This should have a 50/50 split in gender and represented a diverse set of younger senior leaders that were able to bring different perspectives to the C-Suite conversation, challenge the status quo, and demonstrate how diversity can help improve business decisions and drive innovation.
The next step is to promote members of the shadow committee to the executive committee – this shows that diversity commitments aim to achieve long-term permanent gains, as well as quality over quantity.
It can’t be a marketing exercise
It’s so important firms don’t fall into the trap of recruiting and promoting more women to give the perception of an “equal” workforce – but retain deeper issues of unequal pay.
There is still a massive issue when it comes to the gender pay gap and although it’s a hotly discussed topic, the financial services industry is one of the worst gender pay offenders; the median gap is 37% in financial services and insurance, and the bonus gap is 52% .
Firms need to get comfortable with analyzing and understanding this complex issue in order to adapt to a more inclusive and truly equal future.
It’s not all about women
With men still outnumbering women, particularly in positions of power, allyship needs to become the cornerstone for change. Allyship is when a person from a non-marginalized group uses their privilege to advocate for a marginalized group to drive for equity and equality.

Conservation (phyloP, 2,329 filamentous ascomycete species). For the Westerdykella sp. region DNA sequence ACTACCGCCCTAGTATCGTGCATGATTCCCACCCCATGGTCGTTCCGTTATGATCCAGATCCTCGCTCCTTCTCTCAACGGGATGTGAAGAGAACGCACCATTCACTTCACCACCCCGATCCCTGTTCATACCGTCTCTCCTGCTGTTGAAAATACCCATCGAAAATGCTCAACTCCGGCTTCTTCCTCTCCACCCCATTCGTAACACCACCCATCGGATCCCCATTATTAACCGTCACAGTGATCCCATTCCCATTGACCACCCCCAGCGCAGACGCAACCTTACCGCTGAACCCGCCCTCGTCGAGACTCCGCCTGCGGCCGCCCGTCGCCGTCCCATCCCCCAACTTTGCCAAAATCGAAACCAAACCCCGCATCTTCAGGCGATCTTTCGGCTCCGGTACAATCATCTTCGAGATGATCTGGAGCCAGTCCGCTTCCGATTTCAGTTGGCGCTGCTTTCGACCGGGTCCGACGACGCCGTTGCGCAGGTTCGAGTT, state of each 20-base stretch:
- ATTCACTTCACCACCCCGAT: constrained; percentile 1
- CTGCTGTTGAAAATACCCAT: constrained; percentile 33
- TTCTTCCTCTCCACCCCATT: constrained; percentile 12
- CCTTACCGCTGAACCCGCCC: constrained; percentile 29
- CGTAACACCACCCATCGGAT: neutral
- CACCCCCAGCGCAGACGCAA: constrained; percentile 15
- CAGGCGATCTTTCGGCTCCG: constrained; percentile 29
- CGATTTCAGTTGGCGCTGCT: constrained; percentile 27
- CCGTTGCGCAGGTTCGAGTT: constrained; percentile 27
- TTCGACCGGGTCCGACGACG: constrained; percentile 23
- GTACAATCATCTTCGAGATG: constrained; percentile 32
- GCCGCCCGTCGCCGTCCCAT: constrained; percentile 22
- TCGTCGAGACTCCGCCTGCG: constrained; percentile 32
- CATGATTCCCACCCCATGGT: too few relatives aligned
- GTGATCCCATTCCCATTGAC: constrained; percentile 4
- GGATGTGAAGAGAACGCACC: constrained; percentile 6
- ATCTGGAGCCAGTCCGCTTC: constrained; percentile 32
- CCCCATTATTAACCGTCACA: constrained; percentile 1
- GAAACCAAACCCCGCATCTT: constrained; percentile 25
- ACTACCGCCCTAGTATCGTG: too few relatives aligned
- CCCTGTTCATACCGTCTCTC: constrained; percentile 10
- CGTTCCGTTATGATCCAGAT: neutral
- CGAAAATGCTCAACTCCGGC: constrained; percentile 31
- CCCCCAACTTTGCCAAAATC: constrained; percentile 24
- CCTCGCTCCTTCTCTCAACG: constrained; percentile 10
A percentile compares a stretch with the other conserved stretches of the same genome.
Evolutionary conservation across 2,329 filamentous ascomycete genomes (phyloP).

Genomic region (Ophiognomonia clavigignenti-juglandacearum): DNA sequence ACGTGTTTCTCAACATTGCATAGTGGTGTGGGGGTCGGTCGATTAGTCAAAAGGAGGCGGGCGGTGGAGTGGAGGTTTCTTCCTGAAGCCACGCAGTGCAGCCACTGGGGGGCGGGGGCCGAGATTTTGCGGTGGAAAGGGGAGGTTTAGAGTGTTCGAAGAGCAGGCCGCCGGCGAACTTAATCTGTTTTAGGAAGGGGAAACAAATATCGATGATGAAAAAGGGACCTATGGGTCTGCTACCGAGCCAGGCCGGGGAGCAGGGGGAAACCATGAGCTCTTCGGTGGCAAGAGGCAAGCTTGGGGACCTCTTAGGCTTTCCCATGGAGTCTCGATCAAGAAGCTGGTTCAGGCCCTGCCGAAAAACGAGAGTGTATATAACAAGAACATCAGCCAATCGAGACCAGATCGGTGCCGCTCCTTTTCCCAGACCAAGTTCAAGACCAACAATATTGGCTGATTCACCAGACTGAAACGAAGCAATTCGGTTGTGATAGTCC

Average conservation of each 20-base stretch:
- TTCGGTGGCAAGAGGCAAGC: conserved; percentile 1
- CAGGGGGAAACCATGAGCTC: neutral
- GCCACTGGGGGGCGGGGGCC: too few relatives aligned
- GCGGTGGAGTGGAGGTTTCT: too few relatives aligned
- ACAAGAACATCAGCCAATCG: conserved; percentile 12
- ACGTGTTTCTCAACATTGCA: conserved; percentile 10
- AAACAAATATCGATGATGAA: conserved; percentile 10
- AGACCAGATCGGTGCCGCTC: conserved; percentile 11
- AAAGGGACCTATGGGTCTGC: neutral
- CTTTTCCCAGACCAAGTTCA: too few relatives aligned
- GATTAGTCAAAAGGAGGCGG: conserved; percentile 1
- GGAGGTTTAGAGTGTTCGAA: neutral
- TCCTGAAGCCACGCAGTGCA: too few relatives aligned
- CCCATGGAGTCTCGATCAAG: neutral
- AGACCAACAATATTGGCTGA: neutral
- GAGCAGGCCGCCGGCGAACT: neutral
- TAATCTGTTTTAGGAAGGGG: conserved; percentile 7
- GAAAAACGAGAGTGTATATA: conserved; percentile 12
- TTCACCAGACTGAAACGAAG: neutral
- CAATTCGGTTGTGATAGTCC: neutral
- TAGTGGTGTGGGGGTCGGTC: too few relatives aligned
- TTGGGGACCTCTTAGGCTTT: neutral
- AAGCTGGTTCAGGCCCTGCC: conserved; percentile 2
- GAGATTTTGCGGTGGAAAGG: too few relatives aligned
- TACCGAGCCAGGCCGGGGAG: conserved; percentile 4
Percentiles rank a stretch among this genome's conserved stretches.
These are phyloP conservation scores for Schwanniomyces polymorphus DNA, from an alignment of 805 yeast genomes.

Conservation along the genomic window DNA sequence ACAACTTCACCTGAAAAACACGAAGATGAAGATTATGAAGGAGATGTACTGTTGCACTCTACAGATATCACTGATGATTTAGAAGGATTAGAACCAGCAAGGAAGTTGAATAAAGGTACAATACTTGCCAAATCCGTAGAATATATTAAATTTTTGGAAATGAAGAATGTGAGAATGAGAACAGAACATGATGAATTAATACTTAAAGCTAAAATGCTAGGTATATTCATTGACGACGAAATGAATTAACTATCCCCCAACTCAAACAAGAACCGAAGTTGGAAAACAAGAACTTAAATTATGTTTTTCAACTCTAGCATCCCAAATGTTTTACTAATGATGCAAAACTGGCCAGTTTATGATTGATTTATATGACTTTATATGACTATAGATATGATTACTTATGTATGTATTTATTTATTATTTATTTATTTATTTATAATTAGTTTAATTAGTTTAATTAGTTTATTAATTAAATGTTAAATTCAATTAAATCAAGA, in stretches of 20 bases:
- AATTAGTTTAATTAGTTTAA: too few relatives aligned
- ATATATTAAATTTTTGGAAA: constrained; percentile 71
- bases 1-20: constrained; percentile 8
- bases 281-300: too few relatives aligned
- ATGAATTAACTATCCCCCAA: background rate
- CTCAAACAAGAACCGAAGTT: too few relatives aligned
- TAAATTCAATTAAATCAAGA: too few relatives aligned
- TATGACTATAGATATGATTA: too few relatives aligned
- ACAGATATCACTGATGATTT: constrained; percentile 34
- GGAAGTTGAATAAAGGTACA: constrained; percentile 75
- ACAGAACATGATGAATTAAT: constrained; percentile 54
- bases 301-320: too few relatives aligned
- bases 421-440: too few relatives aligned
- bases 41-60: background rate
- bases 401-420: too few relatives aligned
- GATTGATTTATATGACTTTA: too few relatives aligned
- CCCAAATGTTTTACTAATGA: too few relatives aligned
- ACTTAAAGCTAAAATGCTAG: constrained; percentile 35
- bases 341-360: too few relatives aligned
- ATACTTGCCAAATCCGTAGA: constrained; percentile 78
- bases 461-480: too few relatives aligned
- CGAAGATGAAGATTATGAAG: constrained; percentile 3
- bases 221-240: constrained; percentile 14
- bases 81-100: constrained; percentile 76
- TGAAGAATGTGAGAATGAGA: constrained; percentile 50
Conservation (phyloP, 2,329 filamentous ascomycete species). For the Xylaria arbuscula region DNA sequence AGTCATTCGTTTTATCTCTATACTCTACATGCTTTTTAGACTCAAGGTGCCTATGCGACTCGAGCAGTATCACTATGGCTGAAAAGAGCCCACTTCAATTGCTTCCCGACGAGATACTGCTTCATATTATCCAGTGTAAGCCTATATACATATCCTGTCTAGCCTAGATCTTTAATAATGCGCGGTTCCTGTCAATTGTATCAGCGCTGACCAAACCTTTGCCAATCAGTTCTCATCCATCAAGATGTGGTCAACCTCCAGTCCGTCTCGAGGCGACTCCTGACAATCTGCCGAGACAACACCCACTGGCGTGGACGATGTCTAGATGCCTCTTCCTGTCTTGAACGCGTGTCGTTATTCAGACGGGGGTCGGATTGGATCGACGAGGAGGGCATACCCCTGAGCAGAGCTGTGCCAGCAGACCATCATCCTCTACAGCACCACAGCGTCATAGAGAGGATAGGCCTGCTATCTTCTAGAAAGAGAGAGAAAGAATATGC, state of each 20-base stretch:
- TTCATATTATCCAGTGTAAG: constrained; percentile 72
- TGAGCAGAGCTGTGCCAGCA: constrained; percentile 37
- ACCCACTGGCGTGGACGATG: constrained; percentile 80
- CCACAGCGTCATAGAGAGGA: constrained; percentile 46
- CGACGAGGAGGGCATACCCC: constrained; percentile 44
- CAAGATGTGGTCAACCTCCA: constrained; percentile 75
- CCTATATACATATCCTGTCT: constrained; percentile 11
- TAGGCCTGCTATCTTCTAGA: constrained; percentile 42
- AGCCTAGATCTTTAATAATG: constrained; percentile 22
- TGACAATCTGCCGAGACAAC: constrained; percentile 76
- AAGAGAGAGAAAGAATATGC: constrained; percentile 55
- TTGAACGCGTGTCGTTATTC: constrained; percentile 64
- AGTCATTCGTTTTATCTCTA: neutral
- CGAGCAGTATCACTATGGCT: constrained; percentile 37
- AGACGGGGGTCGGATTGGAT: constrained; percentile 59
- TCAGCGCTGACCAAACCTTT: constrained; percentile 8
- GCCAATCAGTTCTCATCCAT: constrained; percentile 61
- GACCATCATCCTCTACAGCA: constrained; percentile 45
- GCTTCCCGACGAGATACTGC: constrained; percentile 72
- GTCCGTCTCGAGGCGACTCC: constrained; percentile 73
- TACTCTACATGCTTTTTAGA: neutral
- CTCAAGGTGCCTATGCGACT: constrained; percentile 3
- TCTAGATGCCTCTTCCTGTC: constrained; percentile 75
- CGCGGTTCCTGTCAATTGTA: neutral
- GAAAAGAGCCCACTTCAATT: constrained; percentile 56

We’re talking about gender equality in binary terms here, but in the 100 years since the first IWD, gender identification has become a far broader and more complex topic, and we have seen allyship become a powerful force within LGBTQ+ activism.
We need to make this collective change together, men need to join marginalized groups in the virtual march, and together create an environment where men, particularly those in positions of power, become change agents and allies by taking a proactive stance on the issue in order to affect change, and faster.
The financial services space has a powerful influence on society and therefore has a responsibility to be part of the change and strive to develop a more inclusive and diverse community within its ranks.
This needs to be more than just a strategy. People are ultimately at the heart of everything companies do, therefore it is important to create a culture of leading by example, inspiring and engaging others to empower people to reach their full potential.
I believe that diversity of thought is what makes a business competitive and innovative, therefore the more different sets of perspectives we can learn from, the better we can be together.
Our ability to do good begins with our people, our greatest asset, and through them we know we will make a real difference to the world around us.